Bill wakes up from a coma in a hospital ward, raving about tissue regeneration experiments, final injections, organ transplants and having been cryogenically frozen. Battling flashbacks of ...
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A family descends into a vortex of denial and paranoia after the death of the oldest son. Though labeled a suicide, the bizarre circumstances lead the mother, Helen, to believe there are ... See full summary »
John Michael Elfers
The classic Shakespeare tragedy is revisioned in America at the turn of the 20th Century. Campbell Scott (Singles, The Spanish Prisoner) adapted, co-directed and stars in the title role ... See full summary »
Roscoe Lee Browne
Around 1940, New Yorker staff writer Joe Mitchell meets Joe Gould, a Greenwich Village character who cadges meals, drinks, and contributions to the Joe Gould Fund and who is writing a ... See full summary »
A mockumentary of pitching and filming television game show "Company Retreat," which places white collar workers on teams opposite their company's blue collar workers. The zany characters ... See full summary »
Bill wakes up from a coma in a hospital ward, raving about tissue regeneration experiments, final injections, organ transplants and having been cryogenically frozen. Battling flashbacks of his father's death and a car crash, occasional hallucinations and fits of rage he tries to piece together his own history with the help of Ann, a lonely medical psychologist sent in to evaluate whether he should be released. In their confrontational, sexually-charged sessions, Bill flip-flops between pitch-perfect self-diagnoses and his paranoid bio-tech fantasies, but slowly begins to heal. But things are not what they seem. Written by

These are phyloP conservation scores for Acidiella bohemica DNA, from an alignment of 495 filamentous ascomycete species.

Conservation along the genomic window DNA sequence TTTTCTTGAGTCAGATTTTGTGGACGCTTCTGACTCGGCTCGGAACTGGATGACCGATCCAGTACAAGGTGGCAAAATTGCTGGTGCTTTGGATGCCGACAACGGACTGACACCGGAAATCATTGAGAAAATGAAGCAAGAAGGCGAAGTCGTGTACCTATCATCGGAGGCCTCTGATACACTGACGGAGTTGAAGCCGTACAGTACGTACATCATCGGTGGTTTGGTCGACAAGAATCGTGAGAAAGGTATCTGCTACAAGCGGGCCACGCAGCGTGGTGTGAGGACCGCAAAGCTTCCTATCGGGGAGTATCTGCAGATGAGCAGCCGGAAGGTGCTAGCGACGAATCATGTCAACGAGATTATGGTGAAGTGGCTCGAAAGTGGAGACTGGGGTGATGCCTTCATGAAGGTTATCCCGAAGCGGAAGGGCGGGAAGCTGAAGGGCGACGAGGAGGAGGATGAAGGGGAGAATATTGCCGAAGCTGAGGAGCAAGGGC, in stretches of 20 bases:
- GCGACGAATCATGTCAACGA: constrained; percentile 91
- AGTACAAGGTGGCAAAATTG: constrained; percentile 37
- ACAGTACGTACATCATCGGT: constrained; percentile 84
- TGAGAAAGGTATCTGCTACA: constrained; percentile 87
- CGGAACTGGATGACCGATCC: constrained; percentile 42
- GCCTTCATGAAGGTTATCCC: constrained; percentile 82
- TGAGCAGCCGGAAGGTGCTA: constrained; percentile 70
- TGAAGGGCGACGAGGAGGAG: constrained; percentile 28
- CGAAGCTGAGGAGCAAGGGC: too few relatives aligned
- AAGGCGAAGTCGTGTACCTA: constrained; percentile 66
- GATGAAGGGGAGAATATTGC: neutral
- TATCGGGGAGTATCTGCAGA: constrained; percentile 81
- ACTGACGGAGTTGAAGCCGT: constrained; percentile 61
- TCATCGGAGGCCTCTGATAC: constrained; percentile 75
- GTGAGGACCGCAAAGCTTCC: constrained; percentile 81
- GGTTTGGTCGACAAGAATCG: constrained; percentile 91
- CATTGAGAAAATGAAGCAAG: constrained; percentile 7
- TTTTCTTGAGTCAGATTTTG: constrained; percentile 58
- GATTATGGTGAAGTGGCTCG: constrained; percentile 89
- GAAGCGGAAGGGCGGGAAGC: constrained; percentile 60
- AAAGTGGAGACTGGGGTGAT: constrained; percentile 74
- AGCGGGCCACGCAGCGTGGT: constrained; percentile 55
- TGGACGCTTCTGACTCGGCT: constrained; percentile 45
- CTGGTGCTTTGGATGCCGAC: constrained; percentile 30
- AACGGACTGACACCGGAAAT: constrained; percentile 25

Blues guitarist Guy Davis, the singer at the bar, also provides most of the soundtrack. See more »
There is a typo on the consent form: "physical harm" reads "physical farm". See more »
What year am I supposed to think it is? For my progress.
No, I mean, do you want to go on a date? Cause I know this darling place down by river...
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I saw this movie twice, in a theater. I saw it the first time due to my fondness for both stars, and ended up loving it so much I went back 3 days later. There's not much sign of Leary's usual persona- he's excellent as a dazed & confused but maybe not all that delusional patient. I liked Hope Davis in it, too, but Leary was really the center, and the film keeps you guessing as to how accurate his memories are, and his paranoia. The end is so simple and yet one of the most emotionally powerful & devastating I've ever seen. It's a pity more people haven't seen this. It shows what you can do with a bare minimum of scenery/sets but also a great script with actors up to the task....
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